Mercedes boss calls for Tsunoda investigation after Dutch GP retirement

Mercedes boss calls for Tsunoda investigation after Dutch GP retirement

Mercedes team boss Toto Wolff has demanded a further investigation into the circumstances behind Yuki Tsunoda’s decision to pull out of the Dutch Grand Prix for safety reasons.

This comes as the AlphaTauri driver originally stopped to complain about a loose wheel on lap 45, barely after leaving the pits.

Tsunoda, however, returned to the track at a slow speed when his engineers confirmed that the wheel was securely fastened, after having remained still for more than 30 seconds and having unbuckled his seatbelts.

The team replaced the tires once more, refastened Tsunoda’s seatbelts, and checked the vehicle upon returning to the pits. However, after just four corners of his out-lap, the Japanese driver stopped and announced his retirement.

Red Bull’s Max Verstappen was able to make a pit stop during the next virtual safety car period, overtaking Lewis Hamilton, which sparked a variety of conspiracy theories that AlphaTauri deemed “insulting.”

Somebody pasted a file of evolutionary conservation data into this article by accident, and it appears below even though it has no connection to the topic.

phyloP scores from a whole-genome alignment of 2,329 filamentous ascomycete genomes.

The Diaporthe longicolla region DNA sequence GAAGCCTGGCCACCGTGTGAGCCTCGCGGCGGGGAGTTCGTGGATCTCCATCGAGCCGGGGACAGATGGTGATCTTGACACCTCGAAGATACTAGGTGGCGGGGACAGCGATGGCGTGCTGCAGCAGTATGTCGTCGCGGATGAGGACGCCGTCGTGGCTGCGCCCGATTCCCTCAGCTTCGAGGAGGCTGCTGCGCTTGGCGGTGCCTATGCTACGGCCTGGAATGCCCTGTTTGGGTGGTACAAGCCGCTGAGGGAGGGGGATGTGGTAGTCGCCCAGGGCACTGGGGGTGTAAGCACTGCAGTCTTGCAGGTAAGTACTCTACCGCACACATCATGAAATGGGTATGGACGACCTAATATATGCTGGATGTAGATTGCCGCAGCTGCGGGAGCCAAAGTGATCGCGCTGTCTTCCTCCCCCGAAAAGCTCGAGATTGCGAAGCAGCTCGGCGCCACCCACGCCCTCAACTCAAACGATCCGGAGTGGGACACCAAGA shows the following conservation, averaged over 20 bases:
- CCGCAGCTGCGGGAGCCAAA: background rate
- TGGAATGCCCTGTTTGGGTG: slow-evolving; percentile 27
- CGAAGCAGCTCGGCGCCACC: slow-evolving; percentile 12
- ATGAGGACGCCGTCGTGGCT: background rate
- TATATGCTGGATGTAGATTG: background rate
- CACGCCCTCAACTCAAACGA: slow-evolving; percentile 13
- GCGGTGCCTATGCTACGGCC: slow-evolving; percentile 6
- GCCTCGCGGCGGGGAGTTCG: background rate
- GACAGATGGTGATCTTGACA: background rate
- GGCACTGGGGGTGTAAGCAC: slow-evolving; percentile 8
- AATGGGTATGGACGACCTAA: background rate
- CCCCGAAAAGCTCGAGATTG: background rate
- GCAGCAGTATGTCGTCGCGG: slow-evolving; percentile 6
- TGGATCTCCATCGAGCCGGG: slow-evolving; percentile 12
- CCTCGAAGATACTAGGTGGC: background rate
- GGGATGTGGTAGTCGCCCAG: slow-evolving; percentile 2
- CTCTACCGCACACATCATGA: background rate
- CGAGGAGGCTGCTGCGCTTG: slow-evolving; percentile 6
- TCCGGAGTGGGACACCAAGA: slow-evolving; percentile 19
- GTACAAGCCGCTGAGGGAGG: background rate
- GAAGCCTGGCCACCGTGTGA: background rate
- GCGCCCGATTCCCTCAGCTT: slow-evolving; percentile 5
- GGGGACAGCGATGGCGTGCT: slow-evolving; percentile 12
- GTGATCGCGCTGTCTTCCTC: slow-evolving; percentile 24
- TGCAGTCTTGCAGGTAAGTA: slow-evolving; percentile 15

Tsunoda received a non-driving reprimand for the incident, but Mercedes boss Toto Wolff claimed the AlphaTauri driver ought to be investigated further after the race.

“I am so focused looking at us at the moment in terms of where we need to find performance,” Wolff said. “If we were to fight for the championship, that would be something I would closely look at.”

“Now what I think needs to be investigated for the safety of drivers and everybody out there is the driver stopped, unbuckled, did a full lap, came in, the problem wasn’t solved then they put the seatbelts back in and he drove out and stopped the car again.”

“That probably has changed the outcome of the race that maybe we could have won but in this sport, maybe or not, it is irrelevant. For me, I am not thinking about that anymore, it is gone.”

Verstappen pitted under green flag conditions, which would have allowed Hamilton and teammate George Russell to switch to a one-stop strategy and take the lead.

Wolff clarified whether predictions indicated that the seven-time champion had a chance of earning his first triumph of the year.

“The simulations said Max would have come out eight seconds behind us with 20 laps to go but it was obviously… he would have probably pitted on the hard at that time and I think we would have had a fair shot at winning the race.”

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